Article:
2.1 The archaeology of the site

The House of the Surgeon is part of the ancient city of Pompeii and currently survives as an upstanding ruin to a height of up to 4m (Figure 10). It is situated at one of the highest points inside the city walls, 40m from the Porto Ercolano, the Herculaneum Gate, along one of the oldest streets in the city, the Via Consolare (Coarelli 2002, 29). Thanks to the efforts of the AAPP since 2001 in excavating the pre-79 AD levels of the house and their examination of the standing architecture, there is now a plausible preliminary hypothesis for the chronology of the site.

Surgeon frontage looking SE by Damian Robinson
Figure 10: The frontage of the House of the Surgeon (© Damian Robinson, used with permission)

Surgeon atrium looking E by Damian Robinson
Figure 11: Looking east through the door of the house into the atrium with its impluvium (© Damian Robinson, used with permission)

Its central core is considered to be a classic atrium house, with most rooms opening onto a large room with an impluvium (Figure 11) catching the water draining through a gap in the roof. It was initially built around the start of the 2nd century BC and had a colonnade on both the east and south sides (Figure 12). At this point it looked out over what was probably still a relatively sparsely populated city.

Plan of Surgeon first phase after Robinson
Figure 12: Plan of the earliest phase of the House of the Surgeon, shaded area is roofed (after: Robinson et al. forthcoming)

In the Augustan period the house changed from an outward-looking structure to one that was completely enclosed, the development of the city probably robbing the house of much of its views to the south and east. A garden was added in an attempt to replace these views and the commercial/industrial units at the front (rooms 2, 3 and 4) were created. This phase introduced the main elements of the house as it stood in 79 AD. Its basic structure then changed little until the earthquake of 62 AD, after which it appears to have declined to such an extent that by the time of the eruption of Vesuvius (Figure 13) it resembled a building site in some areas with props supporting the atrium roof and rooms given over to the mixing of plaster, presumably for the renovation of the house (Robinson et al. forthcoming).

Surgeon timeline
Figure 13: Timeline for the House of the Surgeon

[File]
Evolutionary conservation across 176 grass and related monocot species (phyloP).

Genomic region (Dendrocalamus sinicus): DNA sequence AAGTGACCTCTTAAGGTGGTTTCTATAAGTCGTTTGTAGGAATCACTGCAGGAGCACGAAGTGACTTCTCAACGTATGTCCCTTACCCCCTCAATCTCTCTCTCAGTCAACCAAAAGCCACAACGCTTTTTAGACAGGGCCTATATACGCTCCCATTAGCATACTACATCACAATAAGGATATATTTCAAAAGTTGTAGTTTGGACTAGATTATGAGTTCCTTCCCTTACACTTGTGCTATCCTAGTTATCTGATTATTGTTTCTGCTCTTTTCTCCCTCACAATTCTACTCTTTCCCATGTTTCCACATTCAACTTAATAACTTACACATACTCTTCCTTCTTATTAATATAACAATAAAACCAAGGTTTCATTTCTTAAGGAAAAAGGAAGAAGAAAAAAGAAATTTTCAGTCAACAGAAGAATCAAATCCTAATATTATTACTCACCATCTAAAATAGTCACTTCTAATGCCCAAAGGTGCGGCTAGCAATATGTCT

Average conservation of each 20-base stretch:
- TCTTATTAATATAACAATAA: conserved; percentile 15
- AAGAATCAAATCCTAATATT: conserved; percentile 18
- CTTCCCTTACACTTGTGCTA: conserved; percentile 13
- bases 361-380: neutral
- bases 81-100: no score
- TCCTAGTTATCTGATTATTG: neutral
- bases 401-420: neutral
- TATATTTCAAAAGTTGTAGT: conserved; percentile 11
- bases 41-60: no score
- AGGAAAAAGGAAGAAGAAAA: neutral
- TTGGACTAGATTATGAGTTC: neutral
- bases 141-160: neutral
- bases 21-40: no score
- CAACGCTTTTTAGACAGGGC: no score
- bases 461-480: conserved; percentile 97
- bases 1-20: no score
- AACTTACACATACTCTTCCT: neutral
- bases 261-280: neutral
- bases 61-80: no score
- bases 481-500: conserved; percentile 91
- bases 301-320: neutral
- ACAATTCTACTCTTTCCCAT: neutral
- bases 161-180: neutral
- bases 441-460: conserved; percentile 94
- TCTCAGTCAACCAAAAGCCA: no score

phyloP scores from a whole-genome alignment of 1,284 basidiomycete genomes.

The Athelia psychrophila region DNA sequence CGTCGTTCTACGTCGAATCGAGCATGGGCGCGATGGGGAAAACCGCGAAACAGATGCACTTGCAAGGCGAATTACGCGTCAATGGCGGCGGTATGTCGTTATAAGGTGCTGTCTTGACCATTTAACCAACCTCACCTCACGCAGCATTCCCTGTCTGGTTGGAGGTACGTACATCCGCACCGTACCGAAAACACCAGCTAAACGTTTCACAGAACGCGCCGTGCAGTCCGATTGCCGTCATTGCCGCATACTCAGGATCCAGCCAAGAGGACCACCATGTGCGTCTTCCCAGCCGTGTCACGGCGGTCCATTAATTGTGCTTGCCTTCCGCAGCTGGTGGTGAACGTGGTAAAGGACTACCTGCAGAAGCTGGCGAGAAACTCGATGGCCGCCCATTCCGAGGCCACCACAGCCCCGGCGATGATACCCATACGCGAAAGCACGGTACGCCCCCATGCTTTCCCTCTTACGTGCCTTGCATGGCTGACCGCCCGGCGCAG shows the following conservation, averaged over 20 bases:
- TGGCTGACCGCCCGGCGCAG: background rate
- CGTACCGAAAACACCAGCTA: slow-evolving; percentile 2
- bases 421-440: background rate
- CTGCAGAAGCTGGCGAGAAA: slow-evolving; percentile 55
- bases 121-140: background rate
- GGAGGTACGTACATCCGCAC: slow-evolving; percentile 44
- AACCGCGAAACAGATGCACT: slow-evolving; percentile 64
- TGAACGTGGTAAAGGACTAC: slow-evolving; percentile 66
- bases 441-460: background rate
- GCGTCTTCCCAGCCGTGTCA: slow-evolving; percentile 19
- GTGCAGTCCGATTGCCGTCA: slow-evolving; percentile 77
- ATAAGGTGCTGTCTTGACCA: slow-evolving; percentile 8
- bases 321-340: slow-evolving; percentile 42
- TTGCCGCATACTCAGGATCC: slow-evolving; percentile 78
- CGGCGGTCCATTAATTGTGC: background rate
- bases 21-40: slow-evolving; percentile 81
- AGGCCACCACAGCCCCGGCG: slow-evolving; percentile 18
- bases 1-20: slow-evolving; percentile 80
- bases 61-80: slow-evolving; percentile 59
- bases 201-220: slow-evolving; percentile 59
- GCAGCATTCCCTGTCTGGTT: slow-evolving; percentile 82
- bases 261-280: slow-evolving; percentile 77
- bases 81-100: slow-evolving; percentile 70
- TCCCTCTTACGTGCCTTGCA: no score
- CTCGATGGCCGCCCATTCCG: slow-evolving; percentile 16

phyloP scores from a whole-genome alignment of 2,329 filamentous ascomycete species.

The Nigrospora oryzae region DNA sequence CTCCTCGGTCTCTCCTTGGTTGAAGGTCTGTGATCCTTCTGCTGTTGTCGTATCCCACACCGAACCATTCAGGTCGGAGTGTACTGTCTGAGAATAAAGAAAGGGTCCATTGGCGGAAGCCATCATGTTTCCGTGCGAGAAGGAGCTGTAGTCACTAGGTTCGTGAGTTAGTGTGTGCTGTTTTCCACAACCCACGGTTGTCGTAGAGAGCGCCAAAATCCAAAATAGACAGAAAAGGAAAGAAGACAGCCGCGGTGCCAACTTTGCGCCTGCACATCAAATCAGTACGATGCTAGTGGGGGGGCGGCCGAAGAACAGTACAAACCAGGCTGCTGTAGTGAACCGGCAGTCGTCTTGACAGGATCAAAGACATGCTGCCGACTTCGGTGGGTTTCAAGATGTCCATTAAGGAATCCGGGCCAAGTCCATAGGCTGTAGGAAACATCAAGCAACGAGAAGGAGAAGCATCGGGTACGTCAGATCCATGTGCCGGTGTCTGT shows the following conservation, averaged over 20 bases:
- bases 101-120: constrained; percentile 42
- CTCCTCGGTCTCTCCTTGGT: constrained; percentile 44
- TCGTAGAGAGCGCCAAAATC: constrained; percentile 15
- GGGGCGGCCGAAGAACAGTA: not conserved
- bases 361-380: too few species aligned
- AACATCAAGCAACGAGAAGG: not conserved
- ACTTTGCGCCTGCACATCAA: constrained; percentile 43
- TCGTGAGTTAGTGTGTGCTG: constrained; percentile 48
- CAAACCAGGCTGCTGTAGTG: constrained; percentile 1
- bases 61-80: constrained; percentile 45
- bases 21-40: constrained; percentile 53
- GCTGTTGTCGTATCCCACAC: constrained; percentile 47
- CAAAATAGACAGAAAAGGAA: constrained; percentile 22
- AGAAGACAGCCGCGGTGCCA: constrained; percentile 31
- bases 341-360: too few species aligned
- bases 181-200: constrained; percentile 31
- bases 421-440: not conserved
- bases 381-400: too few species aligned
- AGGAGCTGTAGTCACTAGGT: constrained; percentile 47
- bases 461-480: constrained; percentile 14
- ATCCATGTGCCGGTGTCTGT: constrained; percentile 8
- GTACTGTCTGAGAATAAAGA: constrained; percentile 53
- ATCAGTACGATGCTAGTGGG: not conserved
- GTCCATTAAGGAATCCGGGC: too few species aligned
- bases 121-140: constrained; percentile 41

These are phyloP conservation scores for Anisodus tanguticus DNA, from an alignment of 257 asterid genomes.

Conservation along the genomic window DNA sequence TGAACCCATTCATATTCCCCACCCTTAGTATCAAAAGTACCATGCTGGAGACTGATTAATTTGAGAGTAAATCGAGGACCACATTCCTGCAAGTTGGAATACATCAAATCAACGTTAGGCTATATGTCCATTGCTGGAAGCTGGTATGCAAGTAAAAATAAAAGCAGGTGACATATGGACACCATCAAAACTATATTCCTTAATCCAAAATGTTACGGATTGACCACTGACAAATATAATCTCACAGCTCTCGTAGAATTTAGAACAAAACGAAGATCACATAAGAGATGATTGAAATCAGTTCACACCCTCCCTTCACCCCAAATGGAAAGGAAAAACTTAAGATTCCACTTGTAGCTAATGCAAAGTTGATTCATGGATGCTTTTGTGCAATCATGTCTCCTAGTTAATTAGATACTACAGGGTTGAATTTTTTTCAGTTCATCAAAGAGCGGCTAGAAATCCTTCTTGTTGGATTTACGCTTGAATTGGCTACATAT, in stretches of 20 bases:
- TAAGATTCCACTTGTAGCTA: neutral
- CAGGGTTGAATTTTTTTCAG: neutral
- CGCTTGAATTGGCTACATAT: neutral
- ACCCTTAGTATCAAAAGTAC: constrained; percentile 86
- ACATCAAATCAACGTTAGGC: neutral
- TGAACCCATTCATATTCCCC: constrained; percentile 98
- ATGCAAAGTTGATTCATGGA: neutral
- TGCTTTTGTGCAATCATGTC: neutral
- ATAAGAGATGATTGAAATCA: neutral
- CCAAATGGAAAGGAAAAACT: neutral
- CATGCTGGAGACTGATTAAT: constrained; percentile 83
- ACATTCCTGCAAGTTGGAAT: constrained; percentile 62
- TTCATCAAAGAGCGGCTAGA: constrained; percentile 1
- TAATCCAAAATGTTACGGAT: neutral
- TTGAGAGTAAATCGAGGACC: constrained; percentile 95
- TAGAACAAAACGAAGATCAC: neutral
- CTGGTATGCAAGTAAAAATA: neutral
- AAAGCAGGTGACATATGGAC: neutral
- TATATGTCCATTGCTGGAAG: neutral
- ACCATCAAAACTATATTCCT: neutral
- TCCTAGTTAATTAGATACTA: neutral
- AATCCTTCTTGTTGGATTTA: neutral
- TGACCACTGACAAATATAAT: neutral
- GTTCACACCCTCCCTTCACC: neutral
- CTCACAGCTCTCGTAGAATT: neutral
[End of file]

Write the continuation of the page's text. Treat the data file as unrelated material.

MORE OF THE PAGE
Around the time of the earthquake the reception areas of the house were largely decorated in a modestly luxurious fashion with fourth style wall painting in the atrium and surrounding rooms. The service areas of the house are defined by characteristic decoration of white walls with a red socle (Figure 14).

Service area decoration by Damian Robinson
Figure 14: Distinctive service area decoration seen in room 21 (© Damian Robinson, used with permission)

Rooms 2, 3 and 4 were commercial/industrial properties and were created in the Augustan period as part of a reorganisation of the house. These units were not uncommon in Pompeii and were probably still under the ownership of the occupants of the House of the Surgeon and either run by trusted slaves, freedmen or leased out to others of lower social standing. It has been suggested that commercial units with access to the main property were run by part of the household whereas those with no access, but that are still part of the plot as a whole, are more likely to be rented (Ling 1997). Initially both units had upper floors which may have served as living accommodation for those working there, rooms 3 and 4 later having their upper floors accessed by a separate staircase from the street, possibly creating a separate apartment.

The house has been modified since its initial excavation in 1771 by the destructive effects of the weather, the conservation efforts of the site staff and the demands involved with being a modern tourist attraction. The erosion of the wall plaster coupled with the theft of certain decorative elements of plaster in 1792 have resulted in a house consisting mainly of bare walls and doorways. The destruction of most of the evidence for the upper floor by the pyroclastic surges of the 79 AD eruption of Vesuvius combines with the lack of decoration or furnishing to present the modern visitor with an impression of the house that would have seemed very different to that of the pre-79 AD occupant.


© Internet Archaeology/Author(s) URL:
Last updated: Tues Feb 5 2008